Euro Puppy's Blog

Help! My dog's ears are not standing!

July 14, 2008 by sandor.fagyal

Many owners of dogs like the German shepherd panic when they find that their puppy's ears are not standing up. Remember that a dog's ears can take even upto a year to stand up. Sometimes, your dog may be so furry that the weight is simply too much for the ear to stand! Some owners take to 'taping' the ears to encourage them, while others shave them. 'Shaving' is recommended for long hair breeds' such as Biewer Yorkie or the Yorkie (Yorkshire Terrier). We also suggest that you do not caress your dogs' ears.



Cute Puppy
Image Credit: This Year's Love


Take plenty of pics when the first ear stands up! You will cherish them forever.

A little advice from a dog lover - This may sound ridiculous, but unless you're planning to enter the dog into a show, love your dog for what they are. They have their own personality, and you can get by with accepting their flaws. After all....they accept yours don't they?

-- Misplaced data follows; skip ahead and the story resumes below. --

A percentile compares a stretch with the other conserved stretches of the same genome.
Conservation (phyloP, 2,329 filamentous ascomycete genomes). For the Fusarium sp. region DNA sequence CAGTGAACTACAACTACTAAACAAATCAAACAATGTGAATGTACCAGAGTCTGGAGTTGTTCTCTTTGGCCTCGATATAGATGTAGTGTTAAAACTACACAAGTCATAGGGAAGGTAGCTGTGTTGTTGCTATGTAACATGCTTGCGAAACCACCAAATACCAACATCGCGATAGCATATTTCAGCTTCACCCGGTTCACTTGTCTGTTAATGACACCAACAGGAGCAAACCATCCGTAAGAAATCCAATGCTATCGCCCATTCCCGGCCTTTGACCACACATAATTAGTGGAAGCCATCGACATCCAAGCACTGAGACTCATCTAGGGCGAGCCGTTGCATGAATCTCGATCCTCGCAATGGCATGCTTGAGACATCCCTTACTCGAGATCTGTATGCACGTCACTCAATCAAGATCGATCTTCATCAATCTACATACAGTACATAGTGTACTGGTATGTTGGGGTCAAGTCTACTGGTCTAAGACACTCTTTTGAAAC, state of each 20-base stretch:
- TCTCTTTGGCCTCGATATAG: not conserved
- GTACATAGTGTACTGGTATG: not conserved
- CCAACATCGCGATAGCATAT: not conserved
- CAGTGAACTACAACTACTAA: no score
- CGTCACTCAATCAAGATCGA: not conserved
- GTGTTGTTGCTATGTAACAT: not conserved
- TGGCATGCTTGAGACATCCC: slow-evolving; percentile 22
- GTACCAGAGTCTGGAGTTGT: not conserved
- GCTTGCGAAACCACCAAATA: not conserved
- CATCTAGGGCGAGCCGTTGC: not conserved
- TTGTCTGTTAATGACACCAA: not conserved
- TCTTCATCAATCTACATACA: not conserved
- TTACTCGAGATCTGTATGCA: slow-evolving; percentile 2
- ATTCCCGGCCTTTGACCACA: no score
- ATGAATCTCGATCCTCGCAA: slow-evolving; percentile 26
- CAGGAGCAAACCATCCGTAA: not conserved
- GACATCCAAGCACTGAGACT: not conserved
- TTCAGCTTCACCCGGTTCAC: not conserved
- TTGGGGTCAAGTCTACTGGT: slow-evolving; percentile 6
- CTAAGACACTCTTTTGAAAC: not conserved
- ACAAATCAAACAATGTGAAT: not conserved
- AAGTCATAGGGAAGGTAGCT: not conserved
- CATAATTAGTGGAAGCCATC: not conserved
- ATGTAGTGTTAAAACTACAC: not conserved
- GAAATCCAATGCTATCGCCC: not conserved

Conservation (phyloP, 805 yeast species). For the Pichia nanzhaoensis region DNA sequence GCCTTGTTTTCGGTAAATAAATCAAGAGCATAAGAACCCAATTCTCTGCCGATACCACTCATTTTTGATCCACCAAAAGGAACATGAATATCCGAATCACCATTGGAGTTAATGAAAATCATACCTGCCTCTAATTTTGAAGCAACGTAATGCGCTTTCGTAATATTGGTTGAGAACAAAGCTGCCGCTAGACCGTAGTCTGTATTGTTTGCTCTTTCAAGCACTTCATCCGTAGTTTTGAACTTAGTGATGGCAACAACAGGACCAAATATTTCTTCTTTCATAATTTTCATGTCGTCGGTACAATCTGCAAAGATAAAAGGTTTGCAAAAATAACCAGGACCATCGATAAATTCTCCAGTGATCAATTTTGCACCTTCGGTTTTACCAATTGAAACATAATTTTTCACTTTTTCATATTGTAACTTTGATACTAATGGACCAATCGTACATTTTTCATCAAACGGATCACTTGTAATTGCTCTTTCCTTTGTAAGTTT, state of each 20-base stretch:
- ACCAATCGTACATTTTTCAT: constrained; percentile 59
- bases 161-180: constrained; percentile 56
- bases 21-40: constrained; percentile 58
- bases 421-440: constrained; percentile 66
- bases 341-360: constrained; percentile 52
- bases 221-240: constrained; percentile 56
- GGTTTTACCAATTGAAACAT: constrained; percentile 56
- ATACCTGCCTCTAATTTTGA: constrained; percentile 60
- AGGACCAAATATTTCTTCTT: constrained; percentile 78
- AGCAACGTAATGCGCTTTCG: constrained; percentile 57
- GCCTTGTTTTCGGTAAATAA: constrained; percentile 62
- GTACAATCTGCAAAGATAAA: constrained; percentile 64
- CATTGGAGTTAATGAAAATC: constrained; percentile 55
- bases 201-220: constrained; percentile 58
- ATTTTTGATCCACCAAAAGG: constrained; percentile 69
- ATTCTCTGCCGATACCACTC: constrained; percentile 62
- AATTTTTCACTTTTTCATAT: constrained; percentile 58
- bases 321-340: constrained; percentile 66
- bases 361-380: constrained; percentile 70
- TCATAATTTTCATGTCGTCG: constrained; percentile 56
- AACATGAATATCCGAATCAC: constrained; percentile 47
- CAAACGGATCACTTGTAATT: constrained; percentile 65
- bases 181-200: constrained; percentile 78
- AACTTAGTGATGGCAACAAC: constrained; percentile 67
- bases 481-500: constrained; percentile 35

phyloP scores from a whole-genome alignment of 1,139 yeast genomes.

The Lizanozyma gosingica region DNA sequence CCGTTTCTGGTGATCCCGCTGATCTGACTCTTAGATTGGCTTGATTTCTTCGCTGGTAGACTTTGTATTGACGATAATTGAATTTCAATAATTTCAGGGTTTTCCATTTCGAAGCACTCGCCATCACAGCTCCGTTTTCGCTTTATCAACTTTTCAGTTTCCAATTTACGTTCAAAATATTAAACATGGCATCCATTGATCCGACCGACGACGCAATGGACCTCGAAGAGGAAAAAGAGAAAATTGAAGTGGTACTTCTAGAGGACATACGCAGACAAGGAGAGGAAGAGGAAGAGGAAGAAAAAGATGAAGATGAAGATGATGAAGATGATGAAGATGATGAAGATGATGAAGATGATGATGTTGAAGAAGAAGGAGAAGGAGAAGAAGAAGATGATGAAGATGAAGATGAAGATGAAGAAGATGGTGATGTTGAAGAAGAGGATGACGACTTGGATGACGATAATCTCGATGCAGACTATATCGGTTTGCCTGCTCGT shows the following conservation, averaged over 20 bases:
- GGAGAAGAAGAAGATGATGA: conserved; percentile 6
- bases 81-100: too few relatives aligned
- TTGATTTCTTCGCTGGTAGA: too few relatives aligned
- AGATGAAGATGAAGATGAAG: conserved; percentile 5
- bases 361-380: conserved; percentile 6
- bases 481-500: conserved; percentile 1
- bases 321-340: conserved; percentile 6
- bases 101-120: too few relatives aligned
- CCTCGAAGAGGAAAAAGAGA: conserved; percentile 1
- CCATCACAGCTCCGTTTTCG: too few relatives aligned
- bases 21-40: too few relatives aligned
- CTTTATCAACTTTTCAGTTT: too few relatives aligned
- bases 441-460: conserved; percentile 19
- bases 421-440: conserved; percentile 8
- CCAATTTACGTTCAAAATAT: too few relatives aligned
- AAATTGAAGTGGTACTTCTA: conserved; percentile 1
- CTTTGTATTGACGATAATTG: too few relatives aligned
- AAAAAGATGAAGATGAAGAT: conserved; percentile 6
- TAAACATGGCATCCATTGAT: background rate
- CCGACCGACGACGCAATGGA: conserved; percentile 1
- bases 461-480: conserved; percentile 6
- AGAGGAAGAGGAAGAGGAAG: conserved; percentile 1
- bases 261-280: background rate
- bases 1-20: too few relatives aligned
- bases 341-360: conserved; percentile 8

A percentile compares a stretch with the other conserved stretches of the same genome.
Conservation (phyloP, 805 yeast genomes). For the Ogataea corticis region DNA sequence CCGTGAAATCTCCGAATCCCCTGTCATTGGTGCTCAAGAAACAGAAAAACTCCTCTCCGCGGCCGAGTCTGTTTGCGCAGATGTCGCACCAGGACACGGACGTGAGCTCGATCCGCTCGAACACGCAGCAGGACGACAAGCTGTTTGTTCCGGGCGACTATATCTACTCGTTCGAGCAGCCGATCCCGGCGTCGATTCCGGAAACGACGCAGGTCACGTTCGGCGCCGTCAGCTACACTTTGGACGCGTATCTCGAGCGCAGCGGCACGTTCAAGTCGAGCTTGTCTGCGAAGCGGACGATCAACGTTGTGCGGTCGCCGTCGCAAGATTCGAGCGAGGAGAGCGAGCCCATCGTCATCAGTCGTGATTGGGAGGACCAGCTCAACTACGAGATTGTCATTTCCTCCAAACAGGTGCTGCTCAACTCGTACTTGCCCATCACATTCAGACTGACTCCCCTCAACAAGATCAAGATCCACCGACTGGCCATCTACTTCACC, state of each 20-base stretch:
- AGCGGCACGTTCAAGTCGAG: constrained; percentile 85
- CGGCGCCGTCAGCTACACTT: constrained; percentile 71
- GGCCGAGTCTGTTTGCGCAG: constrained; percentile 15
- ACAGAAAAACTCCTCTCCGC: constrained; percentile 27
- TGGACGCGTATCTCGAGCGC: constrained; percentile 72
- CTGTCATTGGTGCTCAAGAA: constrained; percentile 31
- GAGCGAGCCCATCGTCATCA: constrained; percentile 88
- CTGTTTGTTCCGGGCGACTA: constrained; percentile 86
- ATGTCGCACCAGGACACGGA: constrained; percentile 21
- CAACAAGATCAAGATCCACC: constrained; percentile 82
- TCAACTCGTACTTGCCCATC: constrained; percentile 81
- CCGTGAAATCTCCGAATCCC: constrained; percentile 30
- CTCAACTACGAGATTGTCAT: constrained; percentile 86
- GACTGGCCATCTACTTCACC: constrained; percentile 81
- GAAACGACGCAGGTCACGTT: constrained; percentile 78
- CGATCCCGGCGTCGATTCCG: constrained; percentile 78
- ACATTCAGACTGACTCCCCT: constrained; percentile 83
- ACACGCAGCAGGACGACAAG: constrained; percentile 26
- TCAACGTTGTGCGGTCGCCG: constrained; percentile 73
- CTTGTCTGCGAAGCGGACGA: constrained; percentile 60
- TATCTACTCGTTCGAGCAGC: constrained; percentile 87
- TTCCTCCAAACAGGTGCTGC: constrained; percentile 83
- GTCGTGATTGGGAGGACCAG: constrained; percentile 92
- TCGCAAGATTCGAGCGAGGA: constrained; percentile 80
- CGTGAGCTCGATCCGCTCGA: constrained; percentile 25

We welcome other useful tips and tricks here!


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Neuter your male dog if he bites

July 8, 2008 by sandor.fagyal

Dog biting is a serious offense in many parts of the world. If you feel your dog is getting out of control, and sending him to behavioral school is not helping, you might want to consider neutering him

Neutered male dogs are three times less likely to bite than intact males. It consists of removing the testicles of the male. While some might consider this method excessive, you might find that you have no choice in the case of an uncontrollable male.

Dog bite
 Image Credit: ???


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How to caress your dog

July 1, 2008 by sandor.fagyal